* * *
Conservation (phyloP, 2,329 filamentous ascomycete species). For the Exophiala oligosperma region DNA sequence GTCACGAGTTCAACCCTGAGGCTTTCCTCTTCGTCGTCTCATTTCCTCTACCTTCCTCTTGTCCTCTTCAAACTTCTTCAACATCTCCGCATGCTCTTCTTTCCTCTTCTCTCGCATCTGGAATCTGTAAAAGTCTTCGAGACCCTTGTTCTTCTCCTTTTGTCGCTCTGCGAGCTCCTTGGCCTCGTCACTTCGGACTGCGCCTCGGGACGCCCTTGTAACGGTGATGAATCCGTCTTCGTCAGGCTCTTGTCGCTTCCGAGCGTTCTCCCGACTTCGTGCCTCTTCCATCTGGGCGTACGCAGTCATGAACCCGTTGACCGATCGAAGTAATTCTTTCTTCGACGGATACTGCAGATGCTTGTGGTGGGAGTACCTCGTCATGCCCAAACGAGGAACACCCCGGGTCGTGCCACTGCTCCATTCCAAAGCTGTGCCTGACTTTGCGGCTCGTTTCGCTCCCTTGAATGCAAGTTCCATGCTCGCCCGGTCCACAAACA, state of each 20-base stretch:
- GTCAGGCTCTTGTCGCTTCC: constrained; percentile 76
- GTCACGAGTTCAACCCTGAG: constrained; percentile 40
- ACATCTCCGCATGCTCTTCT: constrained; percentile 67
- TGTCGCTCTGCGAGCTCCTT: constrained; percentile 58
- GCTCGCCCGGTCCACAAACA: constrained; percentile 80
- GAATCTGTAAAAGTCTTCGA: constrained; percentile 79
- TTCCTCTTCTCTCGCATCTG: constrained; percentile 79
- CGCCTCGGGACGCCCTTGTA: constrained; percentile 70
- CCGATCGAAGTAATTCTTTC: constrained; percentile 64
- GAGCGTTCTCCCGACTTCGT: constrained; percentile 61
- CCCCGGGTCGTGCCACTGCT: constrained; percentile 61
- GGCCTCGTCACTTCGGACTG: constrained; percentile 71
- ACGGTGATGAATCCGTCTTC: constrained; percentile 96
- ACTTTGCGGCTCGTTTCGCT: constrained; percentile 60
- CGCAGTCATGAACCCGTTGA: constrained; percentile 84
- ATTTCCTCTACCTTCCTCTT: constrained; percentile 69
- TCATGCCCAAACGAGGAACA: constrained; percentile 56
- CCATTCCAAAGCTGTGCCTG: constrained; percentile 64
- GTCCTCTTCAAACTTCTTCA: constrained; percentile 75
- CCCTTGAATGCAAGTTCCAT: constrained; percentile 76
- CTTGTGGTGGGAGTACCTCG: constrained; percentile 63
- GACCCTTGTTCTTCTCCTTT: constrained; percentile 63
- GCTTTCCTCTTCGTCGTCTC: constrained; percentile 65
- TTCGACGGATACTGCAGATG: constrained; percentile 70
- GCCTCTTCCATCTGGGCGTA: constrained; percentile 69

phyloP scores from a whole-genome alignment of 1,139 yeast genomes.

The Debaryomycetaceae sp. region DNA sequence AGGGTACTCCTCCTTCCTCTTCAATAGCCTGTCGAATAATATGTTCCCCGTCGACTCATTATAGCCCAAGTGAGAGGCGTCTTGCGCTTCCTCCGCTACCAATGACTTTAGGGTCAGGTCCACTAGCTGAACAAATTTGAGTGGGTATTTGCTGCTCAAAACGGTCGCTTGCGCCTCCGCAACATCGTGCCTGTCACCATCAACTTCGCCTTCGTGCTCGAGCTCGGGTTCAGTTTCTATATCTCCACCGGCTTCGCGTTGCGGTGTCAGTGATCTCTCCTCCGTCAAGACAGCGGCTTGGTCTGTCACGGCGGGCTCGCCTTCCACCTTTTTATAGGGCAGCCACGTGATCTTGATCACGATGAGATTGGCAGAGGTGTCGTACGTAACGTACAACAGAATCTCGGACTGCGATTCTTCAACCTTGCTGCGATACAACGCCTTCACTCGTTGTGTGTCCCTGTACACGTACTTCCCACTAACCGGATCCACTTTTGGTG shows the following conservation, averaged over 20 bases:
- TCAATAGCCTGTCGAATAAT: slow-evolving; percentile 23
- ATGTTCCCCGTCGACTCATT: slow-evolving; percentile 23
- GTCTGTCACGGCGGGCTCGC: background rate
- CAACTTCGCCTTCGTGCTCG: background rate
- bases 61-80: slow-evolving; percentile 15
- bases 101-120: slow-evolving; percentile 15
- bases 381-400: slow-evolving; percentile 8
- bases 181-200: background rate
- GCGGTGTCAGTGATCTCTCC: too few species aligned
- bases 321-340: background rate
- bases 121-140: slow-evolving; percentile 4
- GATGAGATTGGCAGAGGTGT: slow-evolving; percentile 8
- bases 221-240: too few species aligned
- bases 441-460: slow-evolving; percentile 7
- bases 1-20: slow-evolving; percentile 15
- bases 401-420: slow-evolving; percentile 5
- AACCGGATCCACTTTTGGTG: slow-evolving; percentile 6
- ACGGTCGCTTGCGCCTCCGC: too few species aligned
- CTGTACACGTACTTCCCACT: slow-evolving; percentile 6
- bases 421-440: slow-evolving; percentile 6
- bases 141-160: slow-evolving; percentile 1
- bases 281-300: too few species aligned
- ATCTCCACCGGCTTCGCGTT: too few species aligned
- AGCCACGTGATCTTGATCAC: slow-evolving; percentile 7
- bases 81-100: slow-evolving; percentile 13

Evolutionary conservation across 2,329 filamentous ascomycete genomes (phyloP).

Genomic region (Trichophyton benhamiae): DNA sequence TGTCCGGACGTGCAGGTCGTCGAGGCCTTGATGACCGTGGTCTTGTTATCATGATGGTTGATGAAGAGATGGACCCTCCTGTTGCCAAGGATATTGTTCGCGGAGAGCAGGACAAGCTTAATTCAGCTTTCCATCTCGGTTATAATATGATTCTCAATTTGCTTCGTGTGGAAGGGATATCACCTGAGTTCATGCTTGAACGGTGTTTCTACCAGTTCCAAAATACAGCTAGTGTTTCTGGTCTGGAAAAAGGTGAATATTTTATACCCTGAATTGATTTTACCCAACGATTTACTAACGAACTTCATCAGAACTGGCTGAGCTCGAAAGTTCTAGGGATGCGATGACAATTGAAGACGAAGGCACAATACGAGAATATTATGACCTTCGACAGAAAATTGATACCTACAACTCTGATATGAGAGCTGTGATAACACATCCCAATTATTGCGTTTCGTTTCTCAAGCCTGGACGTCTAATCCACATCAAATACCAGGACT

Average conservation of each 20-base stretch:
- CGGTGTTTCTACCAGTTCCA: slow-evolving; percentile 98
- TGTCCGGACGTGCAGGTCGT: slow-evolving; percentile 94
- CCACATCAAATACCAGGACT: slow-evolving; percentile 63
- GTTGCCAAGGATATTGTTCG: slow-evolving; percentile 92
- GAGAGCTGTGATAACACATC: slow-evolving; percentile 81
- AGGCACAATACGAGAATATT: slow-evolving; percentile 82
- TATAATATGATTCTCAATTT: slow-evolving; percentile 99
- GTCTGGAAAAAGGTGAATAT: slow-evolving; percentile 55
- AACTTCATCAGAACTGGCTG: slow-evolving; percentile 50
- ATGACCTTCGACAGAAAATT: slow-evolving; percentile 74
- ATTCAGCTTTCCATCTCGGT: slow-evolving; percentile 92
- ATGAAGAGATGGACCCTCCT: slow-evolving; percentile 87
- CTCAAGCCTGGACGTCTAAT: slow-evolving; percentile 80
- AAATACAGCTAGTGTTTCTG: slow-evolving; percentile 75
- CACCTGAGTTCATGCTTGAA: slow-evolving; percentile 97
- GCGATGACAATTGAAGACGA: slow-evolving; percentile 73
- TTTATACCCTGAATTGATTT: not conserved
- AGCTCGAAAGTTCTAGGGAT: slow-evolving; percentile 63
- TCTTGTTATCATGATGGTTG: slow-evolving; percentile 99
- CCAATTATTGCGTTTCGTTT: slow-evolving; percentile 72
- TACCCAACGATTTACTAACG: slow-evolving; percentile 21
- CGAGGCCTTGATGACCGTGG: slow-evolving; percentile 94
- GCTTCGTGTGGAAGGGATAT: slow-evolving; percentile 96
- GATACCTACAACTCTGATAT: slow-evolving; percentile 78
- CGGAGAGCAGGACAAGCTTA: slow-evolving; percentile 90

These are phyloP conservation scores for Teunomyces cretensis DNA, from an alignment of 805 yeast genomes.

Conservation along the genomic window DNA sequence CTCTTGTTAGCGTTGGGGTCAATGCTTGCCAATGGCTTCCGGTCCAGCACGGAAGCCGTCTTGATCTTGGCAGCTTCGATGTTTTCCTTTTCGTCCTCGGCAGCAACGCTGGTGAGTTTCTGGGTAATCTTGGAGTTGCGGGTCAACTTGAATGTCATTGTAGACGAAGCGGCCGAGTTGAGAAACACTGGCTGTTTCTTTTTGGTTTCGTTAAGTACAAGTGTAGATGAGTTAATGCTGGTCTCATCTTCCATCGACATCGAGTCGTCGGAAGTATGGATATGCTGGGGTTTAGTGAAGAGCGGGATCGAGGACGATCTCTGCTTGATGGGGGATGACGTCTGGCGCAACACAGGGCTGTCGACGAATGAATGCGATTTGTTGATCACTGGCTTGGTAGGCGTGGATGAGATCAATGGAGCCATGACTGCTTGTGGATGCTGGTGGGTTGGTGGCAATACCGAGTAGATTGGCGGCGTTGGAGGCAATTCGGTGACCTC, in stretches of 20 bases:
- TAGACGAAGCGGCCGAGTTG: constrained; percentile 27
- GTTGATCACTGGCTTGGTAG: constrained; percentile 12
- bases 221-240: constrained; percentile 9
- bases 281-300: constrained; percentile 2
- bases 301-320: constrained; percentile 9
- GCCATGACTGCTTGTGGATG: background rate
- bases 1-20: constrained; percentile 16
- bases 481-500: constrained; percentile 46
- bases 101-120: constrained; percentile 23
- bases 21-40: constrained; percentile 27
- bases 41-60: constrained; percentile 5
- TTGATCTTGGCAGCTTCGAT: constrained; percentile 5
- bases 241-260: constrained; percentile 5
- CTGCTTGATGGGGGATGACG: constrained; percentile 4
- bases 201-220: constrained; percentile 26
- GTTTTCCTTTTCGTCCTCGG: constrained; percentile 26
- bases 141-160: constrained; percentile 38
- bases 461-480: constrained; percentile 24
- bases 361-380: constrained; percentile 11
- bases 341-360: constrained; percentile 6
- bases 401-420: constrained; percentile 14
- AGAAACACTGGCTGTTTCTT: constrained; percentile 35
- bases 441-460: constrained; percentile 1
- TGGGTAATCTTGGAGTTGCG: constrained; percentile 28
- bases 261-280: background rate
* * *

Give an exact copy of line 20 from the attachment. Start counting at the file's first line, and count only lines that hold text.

- GTCCTCTTCAAACTTCTTCA: constrained; percentile 75